|OS Name:||Papa Stour|
|Shetland Name:||Papa Stour|
|UK Grid Reference:||HU165608|
|Population:||9 (2008) |
|Community Council:||Sandness & Walls|
|Ferry Services:||From West Burra Firth|
Papa Stour, (Old Norse : Papey Stora = The large Island of the priests), which has a population of around nine people, lies on the west side of Shetland, to the north of Sandness to which the ferry traditionally ran. Some of those who live there immigrated after a national appeal for new residents in the Sunday press, to offset depopulation in the 1970s. As the name would suggest, the island was an early Christian settlement. The main settlement on the island today is Biggings. Ferries now sail to West Burrafirth on the Shetland Mainland and there is an airstrip which caters for regular flights from Tingwall.
Papa Stour is the subject of a 1299 manuscript written in Old Norse, the oldest surviving document from Shetland. It deals with a dramatic incident in the house of Duke Hakon Magnusson, who was later to become King Hakon V of Norway. Until as late as the 17th century, Papa Stour belonged to the so-called Lords of Norway, aristocrats who collected rents via local agents.
By the 18th century, two Shetland Lairds, Thomas Gifford of Busta, and Arthur Nicolson of Lerwick, owned the island. They maintained a prosperous fishing industry known as the Haaf Fishing, carried out in the Summer season with six-oared boats known as Sixareens.
In the 19th century the Crabbaberry fishing station was opened , and the population rose to 360 people.
Throughout the 20th century the population declined, until in the 1970s, with the population below 20, an appeal for incomers attracted a number of people.
By 2005 there appeared to be hope for the island's future when the Shetland Islands Council spent £3.5m on ro-ro ferry links and harbour improvements, however serious discord between islanders led to several court cases and subsequently, a number of people leaving the island and the school closing when the only children were withdrawn from school..
In early 2008, the population dropped to 9 when a family, with the only children on the island, decided to leave.
Attractions on the island include the partly recostruction of Duke Hakon's thirteenth century house, (called "Stofa"), and the dramatic coastline, with sea stacks, arches, blowholes and superb sea caves such as Christie's Hole.
Papa Stour is the part-time home of the writer, folklorist and musician George P. S. Peterson, a native of the island.
It is also the 'Papa' of Vagaland's beautiful poem 'Da Sang o da Papa men', now adopted as part of the folksong tradition, as set to music by T.M.Y. Manson. Its insistent chorus chant, 'Rowin Foula Doon!', is memorable:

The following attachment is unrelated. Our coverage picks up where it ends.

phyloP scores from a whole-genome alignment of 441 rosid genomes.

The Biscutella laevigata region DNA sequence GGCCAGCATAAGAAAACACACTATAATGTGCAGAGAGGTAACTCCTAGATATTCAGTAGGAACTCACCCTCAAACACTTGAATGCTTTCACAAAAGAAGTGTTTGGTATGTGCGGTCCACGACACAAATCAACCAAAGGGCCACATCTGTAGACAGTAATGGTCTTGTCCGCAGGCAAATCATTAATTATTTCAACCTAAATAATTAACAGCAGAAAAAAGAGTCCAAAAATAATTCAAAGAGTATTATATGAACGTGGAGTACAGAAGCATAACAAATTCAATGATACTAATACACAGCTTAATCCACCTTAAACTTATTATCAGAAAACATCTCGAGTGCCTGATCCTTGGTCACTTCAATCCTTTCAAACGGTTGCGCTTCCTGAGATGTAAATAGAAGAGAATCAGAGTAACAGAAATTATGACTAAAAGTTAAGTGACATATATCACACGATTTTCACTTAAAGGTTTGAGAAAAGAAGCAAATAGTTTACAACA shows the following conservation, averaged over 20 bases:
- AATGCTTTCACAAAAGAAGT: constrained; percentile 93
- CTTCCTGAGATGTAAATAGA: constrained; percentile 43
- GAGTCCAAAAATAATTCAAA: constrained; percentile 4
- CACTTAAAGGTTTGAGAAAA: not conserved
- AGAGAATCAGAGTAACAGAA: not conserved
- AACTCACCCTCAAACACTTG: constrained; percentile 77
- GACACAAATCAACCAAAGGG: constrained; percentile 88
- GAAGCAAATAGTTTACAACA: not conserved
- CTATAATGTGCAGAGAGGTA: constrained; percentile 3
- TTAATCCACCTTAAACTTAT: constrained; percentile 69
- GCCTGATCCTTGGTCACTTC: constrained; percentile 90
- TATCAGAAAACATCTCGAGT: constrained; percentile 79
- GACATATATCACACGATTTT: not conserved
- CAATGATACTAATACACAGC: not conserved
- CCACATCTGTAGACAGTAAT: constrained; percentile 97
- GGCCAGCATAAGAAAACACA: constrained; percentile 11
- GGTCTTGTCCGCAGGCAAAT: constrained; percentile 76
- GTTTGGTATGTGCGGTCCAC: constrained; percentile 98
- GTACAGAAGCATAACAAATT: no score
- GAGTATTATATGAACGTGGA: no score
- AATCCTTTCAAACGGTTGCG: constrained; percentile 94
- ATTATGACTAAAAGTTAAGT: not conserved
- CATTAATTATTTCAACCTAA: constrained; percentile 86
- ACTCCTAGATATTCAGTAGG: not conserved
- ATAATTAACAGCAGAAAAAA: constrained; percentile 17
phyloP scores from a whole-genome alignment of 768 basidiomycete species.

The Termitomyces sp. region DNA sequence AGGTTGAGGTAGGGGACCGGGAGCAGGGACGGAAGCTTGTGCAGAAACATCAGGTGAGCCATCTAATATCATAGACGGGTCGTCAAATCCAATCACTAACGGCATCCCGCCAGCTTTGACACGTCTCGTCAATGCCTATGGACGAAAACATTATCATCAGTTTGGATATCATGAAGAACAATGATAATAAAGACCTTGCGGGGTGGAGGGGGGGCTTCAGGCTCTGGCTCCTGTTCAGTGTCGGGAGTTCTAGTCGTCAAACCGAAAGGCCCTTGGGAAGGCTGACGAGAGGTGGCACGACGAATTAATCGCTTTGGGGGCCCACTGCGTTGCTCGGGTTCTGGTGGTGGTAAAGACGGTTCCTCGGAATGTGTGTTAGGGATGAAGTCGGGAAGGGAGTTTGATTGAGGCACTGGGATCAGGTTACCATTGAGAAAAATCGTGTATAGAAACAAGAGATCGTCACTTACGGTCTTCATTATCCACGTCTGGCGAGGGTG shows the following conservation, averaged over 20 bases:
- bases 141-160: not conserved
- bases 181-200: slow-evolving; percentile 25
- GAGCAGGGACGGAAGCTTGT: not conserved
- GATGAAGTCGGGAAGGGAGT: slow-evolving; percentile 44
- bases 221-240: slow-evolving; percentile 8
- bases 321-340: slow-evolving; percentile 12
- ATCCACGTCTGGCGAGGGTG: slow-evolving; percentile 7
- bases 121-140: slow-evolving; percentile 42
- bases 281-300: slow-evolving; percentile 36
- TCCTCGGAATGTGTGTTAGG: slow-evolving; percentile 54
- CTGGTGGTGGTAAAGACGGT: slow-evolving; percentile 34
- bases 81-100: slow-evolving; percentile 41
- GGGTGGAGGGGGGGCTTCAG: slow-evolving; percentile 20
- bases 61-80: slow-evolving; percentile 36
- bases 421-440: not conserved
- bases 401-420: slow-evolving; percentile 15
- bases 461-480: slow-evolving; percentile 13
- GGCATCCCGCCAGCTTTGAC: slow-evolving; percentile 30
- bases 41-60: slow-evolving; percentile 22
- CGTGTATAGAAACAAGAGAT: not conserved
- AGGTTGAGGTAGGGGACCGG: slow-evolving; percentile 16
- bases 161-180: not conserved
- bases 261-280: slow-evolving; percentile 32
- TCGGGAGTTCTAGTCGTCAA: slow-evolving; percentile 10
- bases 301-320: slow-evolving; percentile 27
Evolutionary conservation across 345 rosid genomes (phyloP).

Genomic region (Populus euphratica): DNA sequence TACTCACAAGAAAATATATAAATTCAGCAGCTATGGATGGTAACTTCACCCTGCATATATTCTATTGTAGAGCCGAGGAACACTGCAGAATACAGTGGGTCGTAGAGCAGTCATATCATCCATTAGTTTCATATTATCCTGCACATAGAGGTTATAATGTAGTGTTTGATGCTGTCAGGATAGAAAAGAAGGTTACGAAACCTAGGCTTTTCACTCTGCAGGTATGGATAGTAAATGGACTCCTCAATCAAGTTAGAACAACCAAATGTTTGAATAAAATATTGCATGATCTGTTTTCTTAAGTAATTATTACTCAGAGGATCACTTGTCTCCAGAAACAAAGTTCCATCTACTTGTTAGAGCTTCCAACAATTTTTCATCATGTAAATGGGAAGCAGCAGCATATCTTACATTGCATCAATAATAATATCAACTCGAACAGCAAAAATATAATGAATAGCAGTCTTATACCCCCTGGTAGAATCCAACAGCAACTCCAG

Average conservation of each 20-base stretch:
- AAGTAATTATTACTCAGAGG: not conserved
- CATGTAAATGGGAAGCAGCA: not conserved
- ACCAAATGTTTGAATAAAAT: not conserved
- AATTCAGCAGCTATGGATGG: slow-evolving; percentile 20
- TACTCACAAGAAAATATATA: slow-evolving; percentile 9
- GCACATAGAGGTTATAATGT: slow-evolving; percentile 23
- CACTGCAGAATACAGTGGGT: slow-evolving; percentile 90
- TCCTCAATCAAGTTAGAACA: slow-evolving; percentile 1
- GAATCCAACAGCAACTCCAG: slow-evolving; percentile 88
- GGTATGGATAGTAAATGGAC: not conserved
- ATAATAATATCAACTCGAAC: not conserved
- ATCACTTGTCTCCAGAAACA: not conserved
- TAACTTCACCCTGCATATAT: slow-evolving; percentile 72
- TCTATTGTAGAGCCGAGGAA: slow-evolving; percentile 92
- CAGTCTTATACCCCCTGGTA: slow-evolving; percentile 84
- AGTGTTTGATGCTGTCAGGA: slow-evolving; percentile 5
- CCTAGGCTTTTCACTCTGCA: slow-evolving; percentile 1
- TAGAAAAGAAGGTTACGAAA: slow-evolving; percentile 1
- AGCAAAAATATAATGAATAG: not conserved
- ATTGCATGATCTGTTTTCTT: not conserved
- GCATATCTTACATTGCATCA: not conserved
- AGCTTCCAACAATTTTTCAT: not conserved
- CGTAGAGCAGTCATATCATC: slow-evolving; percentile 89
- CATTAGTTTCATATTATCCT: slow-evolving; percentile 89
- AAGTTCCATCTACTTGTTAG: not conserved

"Oot bewast da Horn o Papa,
Rowin Foula doon!
Owir a hidden piece o water,
Rowin Foula doon!
Roond da boat da tide-lumps makkin,
Sunlicht trowe da cloods is brakkin;
We maan geng whaar fish is takkin,
Rowin Foula doon!"
The resonant final image is of the fishermen being led back home to Papa by the 'scent o flooers' across the water. It is typical of Vagaland's great ability to create a vivid sensual impression of a situation, and an extra layer of meaning is added by the knowledge that Da Horn o Papa collapsed in a storm on the 31st of January 1953, around the time of this poem's composition, so that it is a tribute not just to a lost way of life, but a noted, indeed loved, geographical feature.
The St Pieter was wrecked on the isle in October 1675, as was the Sara on December 24th 1710, the Frau Rebecca Elizabeth on 9th September 1746, and the Catherine in 1850. The Walrus was also wrecked on the south coast of the isle on October 3rd 1891.
During their research Venables & Venables recorded the following species of birds breeding on Papa Stour during 1951-53.
Regular and common: Storm Petrel; Fulmar (colonised 1892); Cormorant; Starling; Shag; Eider; Oyster Catcher; Lapwing (colonised 1937-39); Ringed Plover; Arctic Skua (colonised circa 1920); Greater Black-backed Gull; Herring Gull; Common Gull (a marked increase in numbers since 1890); Kittiwake; Common Tern; Arctic Tern; Razorbill; Common Guillemot; Black Guillemot; Rock Dove; Skylark; Raven; Hooded Crow; Wren; Wheatear; Rock Pipit; House Sparrow; Corn Bunting and Twite.
Suspected to be breeding, but unconfirmed: Mallard.
- Papa Stour - History
- Papa Stour - Area Guide
- Review of book on the 1299 manuscript
- Personal pages with photographs from Papa
- Papa Stour, The Papar Project
Papa Stour and 1299: Commemorating the 700th Anniversary of Shetland's First Document , Barbara E. Crawford ISBN 1898852839